Pointers on "smart" subsurf modelling

(Burre) #1

Hi there.

I understand this question must have been debated a lot but I decided to make a new thread based on two things:

  1. I read a thread, by a forum veteran, that wanted people to avoid “necromancing” of threads, and so I wont.

  2. New tools/code/scripts might have been added since, making some methods obsolete. (It is fine to take workflow examples that apply to the 2.4 alpha, but then please note that)

What I mainly hope for is to find a general approach on how to subsurf model correctly when mixing soft and hard edges. While doing so I wish to make sure that:

  • …it doesn’t increase complexity of the model if not necessary. For example I rather model with the modifier on than apply it to the mesh and repeat the process.

  • …it makes it as easy as possible to go back and re-edit it later. (i.e it should not “break” the model)

AFAIK there are only two ways to make hard edges on subsurfs: creases and added geometry. Creases keeps one from adding more complexity, but have the drawback of producing “normal problems” on very sharp edges. So if one wants very sharp edges the best bet imo is to go with added geometry. I usually use the loop-cut tool, but there are cases where it can be hard (i.e on areas that has bad quad-loops, wich sometimes is unavoidable).

So what do you “pro”-blendheads do to avoid problems on subsurf models? Please give examples.

Many thanks in advance!

(Clean3D) #2

I’m afraid I don’t really classify as a “pro” blenderhead (yet), but these are some things I usually try to do when subsurfing.

  1. Use quads as much as possible, but don’t be afraid to use tris if you have to.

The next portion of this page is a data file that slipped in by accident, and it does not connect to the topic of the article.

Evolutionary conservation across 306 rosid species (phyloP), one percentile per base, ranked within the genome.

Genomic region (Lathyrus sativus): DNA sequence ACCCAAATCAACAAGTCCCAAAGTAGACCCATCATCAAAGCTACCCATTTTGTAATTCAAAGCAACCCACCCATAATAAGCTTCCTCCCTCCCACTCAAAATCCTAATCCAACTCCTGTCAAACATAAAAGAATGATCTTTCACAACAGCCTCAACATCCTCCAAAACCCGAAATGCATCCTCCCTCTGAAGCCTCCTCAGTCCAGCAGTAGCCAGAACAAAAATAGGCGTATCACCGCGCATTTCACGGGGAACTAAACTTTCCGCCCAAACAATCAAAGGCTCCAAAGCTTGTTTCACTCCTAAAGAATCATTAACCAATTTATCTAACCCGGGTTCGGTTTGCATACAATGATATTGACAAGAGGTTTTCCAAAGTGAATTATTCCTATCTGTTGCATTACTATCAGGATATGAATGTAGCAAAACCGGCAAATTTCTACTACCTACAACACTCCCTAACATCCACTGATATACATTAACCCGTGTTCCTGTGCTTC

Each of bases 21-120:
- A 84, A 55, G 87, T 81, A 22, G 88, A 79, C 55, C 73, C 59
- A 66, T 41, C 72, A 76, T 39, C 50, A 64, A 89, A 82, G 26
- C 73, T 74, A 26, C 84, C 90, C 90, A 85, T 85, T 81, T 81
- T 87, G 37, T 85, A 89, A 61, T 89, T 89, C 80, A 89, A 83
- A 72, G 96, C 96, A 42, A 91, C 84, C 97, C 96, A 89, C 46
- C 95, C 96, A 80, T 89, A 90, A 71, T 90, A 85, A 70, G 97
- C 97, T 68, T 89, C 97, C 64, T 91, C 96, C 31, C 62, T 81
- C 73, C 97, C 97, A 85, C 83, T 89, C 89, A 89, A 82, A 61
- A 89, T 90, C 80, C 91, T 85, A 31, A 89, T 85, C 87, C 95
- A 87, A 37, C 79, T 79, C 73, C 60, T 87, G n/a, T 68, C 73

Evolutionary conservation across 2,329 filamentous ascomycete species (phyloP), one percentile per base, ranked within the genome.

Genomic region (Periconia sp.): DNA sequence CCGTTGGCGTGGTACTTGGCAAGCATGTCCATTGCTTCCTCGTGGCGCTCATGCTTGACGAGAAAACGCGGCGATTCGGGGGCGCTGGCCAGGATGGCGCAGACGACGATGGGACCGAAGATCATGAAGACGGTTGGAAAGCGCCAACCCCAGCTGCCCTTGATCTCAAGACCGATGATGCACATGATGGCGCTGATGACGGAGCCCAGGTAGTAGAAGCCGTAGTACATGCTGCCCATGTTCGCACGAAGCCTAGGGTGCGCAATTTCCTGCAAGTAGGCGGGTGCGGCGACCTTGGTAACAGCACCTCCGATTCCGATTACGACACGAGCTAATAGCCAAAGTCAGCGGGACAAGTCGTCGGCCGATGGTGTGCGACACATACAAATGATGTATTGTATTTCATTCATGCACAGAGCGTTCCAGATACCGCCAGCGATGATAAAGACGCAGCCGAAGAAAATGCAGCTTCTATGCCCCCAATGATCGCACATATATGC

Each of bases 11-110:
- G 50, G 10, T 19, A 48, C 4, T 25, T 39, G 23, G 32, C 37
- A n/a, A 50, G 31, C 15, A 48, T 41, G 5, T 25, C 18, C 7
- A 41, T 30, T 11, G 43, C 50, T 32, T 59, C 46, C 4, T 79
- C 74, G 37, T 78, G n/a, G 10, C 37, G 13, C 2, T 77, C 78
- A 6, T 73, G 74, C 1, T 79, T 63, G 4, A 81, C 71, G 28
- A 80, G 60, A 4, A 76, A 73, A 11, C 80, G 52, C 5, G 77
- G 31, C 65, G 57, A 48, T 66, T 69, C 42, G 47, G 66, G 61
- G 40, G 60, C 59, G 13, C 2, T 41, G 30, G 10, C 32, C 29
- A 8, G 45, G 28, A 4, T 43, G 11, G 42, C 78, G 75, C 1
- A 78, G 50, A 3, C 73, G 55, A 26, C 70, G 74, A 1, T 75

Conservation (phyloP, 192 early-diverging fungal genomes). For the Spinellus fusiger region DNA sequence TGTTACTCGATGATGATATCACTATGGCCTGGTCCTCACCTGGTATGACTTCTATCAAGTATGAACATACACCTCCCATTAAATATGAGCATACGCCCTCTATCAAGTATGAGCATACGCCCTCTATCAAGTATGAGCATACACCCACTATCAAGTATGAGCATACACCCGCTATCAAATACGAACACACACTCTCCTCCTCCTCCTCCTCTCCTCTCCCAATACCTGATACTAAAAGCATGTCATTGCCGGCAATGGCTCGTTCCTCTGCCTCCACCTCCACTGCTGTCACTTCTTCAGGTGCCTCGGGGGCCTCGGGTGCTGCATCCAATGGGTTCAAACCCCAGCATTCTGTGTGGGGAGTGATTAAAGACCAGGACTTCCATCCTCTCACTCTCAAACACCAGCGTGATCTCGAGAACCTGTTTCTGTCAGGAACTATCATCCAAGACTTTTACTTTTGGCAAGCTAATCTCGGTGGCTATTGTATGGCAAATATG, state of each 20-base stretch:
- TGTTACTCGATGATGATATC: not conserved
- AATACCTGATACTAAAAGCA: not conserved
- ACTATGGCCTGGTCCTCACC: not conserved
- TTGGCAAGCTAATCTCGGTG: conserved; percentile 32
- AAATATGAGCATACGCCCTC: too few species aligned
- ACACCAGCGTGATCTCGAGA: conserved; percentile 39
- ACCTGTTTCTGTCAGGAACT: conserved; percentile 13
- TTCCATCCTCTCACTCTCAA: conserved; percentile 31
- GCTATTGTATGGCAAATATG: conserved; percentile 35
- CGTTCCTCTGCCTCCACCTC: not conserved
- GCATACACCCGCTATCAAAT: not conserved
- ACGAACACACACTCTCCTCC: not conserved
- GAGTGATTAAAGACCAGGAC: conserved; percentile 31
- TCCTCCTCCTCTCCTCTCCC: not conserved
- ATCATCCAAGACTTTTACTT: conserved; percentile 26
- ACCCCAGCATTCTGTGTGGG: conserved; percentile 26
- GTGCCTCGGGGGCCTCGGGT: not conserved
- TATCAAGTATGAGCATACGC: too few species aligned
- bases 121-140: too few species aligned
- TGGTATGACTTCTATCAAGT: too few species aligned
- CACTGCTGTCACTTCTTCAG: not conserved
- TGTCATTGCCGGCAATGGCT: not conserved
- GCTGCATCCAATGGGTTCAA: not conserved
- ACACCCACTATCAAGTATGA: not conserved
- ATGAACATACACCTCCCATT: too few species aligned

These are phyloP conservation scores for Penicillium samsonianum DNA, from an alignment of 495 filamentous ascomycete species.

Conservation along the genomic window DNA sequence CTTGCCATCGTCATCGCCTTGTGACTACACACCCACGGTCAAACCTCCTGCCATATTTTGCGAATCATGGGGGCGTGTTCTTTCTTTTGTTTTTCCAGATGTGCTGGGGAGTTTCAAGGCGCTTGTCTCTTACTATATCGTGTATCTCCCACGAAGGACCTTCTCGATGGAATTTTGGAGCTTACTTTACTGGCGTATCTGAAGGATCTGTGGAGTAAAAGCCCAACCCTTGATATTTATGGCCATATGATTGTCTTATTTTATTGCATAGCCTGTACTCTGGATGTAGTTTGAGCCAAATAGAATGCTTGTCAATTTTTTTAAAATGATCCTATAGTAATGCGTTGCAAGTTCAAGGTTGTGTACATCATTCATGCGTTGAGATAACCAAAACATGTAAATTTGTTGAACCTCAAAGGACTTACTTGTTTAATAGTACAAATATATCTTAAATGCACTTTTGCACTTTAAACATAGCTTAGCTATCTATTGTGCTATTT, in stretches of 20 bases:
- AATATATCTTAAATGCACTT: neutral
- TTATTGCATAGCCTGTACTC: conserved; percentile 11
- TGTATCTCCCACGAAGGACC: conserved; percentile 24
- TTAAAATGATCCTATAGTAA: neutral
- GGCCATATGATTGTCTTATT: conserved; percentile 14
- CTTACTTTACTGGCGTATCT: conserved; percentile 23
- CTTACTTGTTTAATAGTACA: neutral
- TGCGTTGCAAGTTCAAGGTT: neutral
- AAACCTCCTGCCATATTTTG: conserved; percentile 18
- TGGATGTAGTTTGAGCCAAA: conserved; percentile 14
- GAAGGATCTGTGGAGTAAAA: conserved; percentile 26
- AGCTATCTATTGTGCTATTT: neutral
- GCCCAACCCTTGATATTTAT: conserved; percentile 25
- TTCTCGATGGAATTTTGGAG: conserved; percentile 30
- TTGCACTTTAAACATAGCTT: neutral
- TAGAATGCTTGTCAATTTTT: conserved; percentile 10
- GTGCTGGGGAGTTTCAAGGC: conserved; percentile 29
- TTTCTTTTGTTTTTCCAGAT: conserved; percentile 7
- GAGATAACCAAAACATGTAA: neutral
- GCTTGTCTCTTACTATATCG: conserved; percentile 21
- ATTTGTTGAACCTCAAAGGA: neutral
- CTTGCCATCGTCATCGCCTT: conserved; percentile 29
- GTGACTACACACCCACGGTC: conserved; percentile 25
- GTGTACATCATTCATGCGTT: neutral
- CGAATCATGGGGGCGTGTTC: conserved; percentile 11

2. Join tris (alt-j).

  3. Try to use Edge Loop modelling. (Read section 4.2 of the wings3d manual)

  4. Think about how you’re model is going to be used. If you intend to animate it, your modelling is going to have to be much different than if it’s just static.

  5. Use added geometry. It gives you more control over how edges look.

  6. Get rid of all unneccesary vertices.

  7. When faced with an entire revamping of a model, say “Argh!” and begin the revamping. Don’t delay like I do. :wink:

  8. Try to get definite shapes that look like they’re really real instead of a really smooth CG thing. Use sharp edges and flat surfaces. One of the most irritating things to look at is a model that lookes like it’s a low-poly that’s been subsurfed without any additional editing.

  9. Render many different angles. Things will show up differently with full lighting than in Blender’s 3d view.

  10. Read the part on triangle stripping in this thread:

  11. Try to keep most faces roughly the same size - Or at least don’t change the size throughout the mesh rapidly (You don’t want really small faces next to really big ones).

  12. Edit some while your mesh is subsurfed, and then turn subsurfing off and clean up the mesh. Avoid very sharp angles wildly twisted faces.

Just some of the stuff I do when subsurfing. I don’t run into many problems anymore, so I guess they can’t all be bad. I hope they aren’t.

Hope this helps! :slight_smile:

(Burre) #3

Thanks for the input. Though I already use most of these techniques it is nice to have it confirmed that I’m moving in the right direction.